Recall Effort Against Tenino Councilor Moves Forward


The recall effort against Tenino Councilor Frank Anderson will move forward after Thurston County Superior Court Judge Chris Wickham ruled in favor of the Tenino Recall Committee during a hearing Thursday morning.

Wickham threw out charges relating to Anderson owing the city $127,000 for code violations for his dilapidated Tenino property, but Wickham did uphold the the charge accusing Anderson of requesting an exception on his $14,719.93 unpaid water bills from the city council at a rate not available to the general public.

The Tenino City Council approved Anderson’s request at an April 13, 2010, meeting, according to the recall committee.

Justin Kover, a recall committee member and spokesperson, said the court did not determine if Anderson’s actions were legal or not, but instead confirmed the charge is legally sufficient enough to proceed with a recall election.

The decision to recall Anderson will be up to the voters,, Kover said.

“Today was a big step back for Frank,” Kover said.

Anderson said he is working with his attorney, Jeffrey Myers, to decide if he will appeal the charge and send the case to the Washington State Supreme Court.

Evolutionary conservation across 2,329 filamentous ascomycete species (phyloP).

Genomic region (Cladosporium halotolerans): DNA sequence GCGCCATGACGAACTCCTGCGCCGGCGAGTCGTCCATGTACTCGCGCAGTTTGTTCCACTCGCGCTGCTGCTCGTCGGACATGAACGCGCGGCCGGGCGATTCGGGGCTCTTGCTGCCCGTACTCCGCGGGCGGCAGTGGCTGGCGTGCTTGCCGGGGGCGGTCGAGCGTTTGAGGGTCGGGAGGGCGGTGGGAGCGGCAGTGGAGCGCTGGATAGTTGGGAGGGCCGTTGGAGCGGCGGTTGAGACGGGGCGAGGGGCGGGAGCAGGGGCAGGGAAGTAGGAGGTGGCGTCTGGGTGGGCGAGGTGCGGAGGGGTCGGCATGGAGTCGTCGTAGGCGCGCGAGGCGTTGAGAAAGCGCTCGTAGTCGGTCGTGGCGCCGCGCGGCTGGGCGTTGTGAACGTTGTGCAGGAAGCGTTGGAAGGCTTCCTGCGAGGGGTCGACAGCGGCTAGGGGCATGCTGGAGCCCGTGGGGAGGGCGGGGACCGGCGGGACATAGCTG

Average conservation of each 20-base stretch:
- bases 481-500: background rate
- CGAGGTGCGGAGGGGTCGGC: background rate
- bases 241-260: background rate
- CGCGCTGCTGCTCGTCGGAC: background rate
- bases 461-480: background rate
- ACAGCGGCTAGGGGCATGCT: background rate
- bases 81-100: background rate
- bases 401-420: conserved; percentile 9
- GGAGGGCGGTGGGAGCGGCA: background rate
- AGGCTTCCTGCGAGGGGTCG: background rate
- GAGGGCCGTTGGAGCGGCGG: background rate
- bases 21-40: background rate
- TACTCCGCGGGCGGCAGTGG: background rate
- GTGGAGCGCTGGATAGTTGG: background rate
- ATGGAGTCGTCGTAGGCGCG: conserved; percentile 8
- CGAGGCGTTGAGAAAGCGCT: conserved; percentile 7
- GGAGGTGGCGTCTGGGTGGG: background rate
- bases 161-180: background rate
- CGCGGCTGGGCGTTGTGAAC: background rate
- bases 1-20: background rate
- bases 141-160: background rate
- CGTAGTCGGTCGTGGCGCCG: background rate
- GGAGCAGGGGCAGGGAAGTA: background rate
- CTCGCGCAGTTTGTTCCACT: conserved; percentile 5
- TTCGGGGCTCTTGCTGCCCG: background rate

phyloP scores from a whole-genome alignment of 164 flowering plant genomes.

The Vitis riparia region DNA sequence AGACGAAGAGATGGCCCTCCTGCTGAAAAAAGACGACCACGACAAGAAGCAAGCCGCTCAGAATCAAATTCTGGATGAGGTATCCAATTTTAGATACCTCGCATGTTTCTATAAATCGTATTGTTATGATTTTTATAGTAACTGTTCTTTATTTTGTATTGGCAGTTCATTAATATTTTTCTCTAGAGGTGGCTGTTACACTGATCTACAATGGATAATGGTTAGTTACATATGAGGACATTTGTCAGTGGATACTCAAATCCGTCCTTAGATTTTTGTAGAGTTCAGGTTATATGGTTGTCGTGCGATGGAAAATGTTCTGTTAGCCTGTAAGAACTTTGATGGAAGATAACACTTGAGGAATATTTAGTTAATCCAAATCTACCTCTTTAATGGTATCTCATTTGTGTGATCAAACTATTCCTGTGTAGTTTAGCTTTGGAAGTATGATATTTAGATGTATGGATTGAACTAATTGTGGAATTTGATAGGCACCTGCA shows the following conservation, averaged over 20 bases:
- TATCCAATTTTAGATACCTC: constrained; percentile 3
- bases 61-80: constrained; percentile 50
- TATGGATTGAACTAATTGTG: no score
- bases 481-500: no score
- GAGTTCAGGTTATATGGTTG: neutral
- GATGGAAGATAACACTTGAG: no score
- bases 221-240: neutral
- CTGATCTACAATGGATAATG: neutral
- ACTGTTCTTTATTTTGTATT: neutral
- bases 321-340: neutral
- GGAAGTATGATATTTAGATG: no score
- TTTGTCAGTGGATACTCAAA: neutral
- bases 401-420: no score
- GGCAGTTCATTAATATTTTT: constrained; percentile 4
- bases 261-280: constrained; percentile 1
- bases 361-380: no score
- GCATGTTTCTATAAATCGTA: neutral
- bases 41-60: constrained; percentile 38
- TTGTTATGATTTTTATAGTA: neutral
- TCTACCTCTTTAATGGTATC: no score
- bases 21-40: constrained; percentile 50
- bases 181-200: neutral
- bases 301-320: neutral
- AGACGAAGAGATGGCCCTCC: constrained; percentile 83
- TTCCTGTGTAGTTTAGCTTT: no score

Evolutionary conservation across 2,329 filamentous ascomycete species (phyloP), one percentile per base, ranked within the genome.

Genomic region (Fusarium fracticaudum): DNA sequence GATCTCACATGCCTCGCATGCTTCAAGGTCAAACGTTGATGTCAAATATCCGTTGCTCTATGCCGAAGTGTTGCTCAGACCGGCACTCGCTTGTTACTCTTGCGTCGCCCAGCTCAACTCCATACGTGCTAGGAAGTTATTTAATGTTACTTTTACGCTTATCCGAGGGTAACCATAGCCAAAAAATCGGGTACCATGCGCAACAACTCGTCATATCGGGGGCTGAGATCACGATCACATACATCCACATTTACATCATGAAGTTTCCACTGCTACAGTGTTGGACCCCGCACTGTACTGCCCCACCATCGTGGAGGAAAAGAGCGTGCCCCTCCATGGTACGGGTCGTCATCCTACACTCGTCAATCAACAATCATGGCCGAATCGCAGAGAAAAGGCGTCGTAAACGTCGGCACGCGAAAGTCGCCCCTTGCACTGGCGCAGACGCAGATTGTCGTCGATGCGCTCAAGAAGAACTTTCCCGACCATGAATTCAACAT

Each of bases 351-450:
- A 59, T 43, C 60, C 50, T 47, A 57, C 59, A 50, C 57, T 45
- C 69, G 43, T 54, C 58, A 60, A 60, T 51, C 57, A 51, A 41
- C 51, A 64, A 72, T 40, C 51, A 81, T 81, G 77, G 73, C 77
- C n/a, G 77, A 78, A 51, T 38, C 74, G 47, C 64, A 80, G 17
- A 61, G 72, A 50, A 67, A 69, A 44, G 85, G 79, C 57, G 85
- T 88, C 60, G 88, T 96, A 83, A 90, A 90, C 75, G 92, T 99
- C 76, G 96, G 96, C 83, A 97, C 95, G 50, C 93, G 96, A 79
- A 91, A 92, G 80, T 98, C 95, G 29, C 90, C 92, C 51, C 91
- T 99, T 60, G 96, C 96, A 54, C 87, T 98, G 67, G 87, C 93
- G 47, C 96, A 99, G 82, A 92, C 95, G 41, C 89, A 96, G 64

“As of right now, my attorney and I are looking over all our options,” Anderson told The Chronicle on Thursday. “We don’t know for sure yet, but we will within the week.”

Anderson said he has 15 days from Thursday to file an appeal.

On Tuesday night before the recall hearing, The Tenino City Council agreed to have the city pay for Anderson’s attorney, a decision that is legal under state law.

Kover said if Anderson does not appeal, the recall committee will begin gathering petition signatures and wait for the Thurston County Auditor to prepare a ballot.

Kover said state law requires that the recall committee gather signatures from 35 percent of the total number of voters who voted for Anderson in the last election.

According to the Thurston County Auditor's Office, Anderson was last elected in 2009 with 253 votes, which means 89 would be needed to garner a special election.

Once the recall committee gets enough signatures and the ballot is ready, the county auditor has to schedule an election within 45 to 60 days.

The recall committee is also hoping to recall Councilor Robert Scribner, who was found to have used resources while working at the Washington State Department of Labor and Industries in June to access personal and confidential records on Mayor Eric Strawn and other council members.

Kover said the group needs to consult with their lawyers before filing the complaint against Scribner. Kover said the charges against Scribner will be ready by next week, unless Anderson decides to appeal.

The recall committee is currently investigating Councilors Bret Brodersen and Dawna Kelley-Donohue as well, Kover said.

“My hope is they take a look at what is going on and resign,” Kover said.

Kover said the only council member who has not been investigated is Wayne Fournier.

“He is the only one left that is on the up and up,” Kover said.